I just finished rebuilding the backup server, and I discovered something new about Linux which I didn’t know (although I did assume it was possible).
I’d tried googling for the answer to this question without avail, so I’ve blogged it here to hopefully answer the question for someone else in my same situation.
The problem is you have a large hard disk, let’s say 80GB. The computer’s BIOS is old and can’t detect it properly. The question is, can Linux access / mount / detect a hard disk larger than the BIOS supports and can detect?
Well the answer it would seem is proved to be yes, in at least some circumstances.
I’m not saying this will work for everyone, because I’m not a Linux expert. But it did work for me, and I’ll give my educated guess at why.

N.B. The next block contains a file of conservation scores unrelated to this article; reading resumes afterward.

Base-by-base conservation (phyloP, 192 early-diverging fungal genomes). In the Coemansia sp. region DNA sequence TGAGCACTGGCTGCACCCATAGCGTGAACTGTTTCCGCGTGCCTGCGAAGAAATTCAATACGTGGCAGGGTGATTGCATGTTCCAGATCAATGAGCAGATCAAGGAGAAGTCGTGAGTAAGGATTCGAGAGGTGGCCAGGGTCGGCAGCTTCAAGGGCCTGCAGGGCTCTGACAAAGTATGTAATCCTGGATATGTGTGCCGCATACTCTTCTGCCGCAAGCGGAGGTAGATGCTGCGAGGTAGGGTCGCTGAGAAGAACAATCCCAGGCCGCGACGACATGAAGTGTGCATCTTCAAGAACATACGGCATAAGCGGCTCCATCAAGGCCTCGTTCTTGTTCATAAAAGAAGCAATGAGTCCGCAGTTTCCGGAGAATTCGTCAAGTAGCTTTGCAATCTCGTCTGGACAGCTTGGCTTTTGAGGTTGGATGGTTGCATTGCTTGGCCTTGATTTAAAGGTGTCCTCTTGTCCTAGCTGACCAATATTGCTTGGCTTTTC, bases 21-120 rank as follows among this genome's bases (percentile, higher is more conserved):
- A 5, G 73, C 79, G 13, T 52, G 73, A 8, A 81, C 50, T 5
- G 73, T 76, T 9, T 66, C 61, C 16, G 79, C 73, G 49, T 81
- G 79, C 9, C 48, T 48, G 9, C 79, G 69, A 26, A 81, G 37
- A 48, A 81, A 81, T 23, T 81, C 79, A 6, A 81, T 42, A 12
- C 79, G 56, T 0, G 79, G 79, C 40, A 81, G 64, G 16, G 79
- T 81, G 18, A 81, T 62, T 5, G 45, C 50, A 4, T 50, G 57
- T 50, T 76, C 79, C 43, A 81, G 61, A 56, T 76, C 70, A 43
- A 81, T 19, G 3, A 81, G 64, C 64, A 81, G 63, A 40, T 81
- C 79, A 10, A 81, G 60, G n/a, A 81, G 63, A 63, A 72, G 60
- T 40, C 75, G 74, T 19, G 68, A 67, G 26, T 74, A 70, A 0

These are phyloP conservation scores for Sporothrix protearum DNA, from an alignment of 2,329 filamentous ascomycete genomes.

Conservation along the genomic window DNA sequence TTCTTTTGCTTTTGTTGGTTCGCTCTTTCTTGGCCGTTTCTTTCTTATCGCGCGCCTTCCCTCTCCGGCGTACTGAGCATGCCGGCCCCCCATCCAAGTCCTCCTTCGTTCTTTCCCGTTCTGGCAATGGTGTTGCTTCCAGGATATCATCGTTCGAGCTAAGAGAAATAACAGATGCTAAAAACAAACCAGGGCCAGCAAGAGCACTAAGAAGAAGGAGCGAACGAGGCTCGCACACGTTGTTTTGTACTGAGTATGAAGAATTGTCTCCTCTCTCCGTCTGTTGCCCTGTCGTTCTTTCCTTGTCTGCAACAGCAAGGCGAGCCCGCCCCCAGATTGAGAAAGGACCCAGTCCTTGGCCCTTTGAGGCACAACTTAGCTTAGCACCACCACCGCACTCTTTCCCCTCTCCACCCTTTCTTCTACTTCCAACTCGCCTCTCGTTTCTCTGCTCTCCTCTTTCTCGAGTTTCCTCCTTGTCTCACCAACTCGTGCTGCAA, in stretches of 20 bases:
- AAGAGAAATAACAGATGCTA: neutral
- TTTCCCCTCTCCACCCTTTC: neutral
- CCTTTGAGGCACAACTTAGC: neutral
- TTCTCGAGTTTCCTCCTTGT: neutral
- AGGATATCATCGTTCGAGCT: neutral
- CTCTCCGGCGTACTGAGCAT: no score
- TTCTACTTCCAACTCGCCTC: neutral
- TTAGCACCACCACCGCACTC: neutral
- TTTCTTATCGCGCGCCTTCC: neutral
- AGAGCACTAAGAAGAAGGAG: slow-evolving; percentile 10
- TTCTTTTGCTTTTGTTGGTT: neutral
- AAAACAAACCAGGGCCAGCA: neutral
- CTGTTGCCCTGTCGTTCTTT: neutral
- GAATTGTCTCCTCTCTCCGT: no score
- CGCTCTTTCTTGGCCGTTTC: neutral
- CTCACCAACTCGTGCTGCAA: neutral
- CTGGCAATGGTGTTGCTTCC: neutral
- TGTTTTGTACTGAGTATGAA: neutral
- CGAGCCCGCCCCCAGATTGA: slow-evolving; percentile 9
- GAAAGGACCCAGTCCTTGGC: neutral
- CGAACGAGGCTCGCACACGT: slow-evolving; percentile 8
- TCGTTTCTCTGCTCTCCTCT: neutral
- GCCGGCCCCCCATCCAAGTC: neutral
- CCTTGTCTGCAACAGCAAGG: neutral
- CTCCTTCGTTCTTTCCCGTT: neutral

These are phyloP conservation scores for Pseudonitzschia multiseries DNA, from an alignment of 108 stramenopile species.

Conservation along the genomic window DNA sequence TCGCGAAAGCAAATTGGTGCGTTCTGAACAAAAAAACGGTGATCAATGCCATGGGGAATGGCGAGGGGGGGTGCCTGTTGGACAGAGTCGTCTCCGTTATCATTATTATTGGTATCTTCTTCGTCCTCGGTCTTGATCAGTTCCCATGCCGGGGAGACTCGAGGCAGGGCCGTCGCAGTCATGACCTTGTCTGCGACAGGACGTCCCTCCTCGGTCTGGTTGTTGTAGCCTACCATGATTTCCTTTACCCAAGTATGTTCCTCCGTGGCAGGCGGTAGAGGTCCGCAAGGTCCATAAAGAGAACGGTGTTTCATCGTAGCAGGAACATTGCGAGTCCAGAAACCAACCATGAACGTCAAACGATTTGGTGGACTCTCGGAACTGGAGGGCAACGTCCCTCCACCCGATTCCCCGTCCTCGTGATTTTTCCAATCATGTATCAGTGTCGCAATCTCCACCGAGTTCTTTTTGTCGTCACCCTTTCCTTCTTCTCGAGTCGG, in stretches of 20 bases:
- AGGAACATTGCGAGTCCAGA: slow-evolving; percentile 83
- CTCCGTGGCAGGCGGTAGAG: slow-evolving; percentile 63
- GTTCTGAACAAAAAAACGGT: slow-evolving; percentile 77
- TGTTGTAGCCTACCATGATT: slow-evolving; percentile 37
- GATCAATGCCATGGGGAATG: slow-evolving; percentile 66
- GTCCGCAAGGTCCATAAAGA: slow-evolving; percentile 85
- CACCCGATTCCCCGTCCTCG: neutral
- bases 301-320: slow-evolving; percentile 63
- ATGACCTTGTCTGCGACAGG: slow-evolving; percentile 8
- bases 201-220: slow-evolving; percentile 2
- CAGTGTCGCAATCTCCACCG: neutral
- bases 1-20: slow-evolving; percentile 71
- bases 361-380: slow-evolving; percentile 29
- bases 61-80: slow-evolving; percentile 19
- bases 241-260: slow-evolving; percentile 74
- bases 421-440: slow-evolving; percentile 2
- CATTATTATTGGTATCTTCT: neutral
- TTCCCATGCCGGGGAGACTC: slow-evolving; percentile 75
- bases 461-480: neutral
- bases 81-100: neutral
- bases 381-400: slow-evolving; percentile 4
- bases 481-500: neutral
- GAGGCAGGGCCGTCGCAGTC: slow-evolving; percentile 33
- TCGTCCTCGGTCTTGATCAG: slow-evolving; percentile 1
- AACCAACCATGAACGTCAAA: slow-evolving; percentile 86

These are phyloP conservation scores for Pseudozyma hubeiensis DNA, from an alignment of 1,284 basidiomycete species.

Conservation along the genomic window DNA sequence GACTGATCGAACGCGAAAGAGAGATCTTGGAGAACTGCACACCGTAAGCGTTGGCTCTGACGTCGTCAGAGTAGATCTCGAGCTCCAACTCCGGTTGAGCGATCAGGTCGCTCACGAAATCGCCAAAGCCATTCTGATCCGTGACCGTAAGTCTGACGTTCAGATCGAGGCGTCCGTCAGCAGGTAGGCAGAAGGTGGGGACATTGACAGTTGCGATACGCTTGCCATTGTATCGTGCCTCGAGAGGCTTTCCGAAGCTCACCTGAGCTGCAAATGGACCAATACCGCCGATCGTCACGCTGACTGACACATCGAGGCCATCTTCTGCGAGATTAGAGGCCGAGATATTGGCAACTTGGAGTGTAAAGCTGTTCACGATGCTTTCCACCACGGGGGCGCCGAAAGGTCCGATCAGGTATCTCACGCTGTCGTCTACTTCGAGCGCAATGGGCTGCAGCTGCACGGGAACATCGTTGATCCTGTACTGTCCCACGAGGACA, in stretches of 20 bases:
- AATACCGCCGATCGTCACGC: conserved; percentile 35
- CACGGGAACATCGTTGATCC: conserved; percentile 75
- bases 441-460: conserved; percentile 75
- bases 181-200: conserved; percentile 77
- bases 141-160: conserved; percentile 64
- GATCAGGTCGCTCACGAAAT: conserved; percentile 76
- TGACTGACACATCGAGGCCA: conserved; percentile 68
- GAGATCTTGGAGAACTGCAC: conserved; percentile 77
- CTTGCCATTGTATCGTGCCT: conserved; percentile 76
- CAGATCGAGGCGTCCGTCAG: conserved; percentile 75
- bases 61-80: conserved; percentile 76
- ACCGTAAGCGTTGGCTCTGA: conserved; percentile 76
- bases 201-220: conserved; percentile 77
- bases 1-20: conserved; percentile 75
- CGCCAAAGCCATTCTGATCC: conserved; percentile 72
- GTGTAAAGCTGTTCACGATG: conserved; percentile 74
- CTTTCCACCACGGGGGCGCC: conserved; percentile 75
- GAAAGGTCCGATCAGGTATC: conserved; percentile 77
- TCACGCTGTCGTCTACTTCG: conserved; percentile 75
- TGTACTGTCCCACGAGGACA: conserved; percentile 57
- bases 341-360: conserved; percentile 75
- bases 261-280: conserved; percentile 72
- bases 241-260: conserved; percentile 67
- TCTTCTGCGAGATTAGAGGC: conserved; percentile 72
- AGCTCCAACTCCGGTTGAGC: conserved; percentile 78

When Linux boots (well actually just before it boots) the computer moves from 16bit to 32bit mode (“protected mode”, a 386 feature which stuck and exists even in the latest x86 AMD and Intel processors). When this happens, the BIOS is rendered fairly uesless (as I recall, it was a long time ago I was interested in writing my own 32bit OS!) and so the Operating System starts accessing hardware through “IO” ports, special registers (again, as I recall) in the processor. Through these, it can access all the hardware without going near the BIOS, so even if your HD is not supported by the BIOS, it may well be accessible by Linux, or any other 32bit Operating System.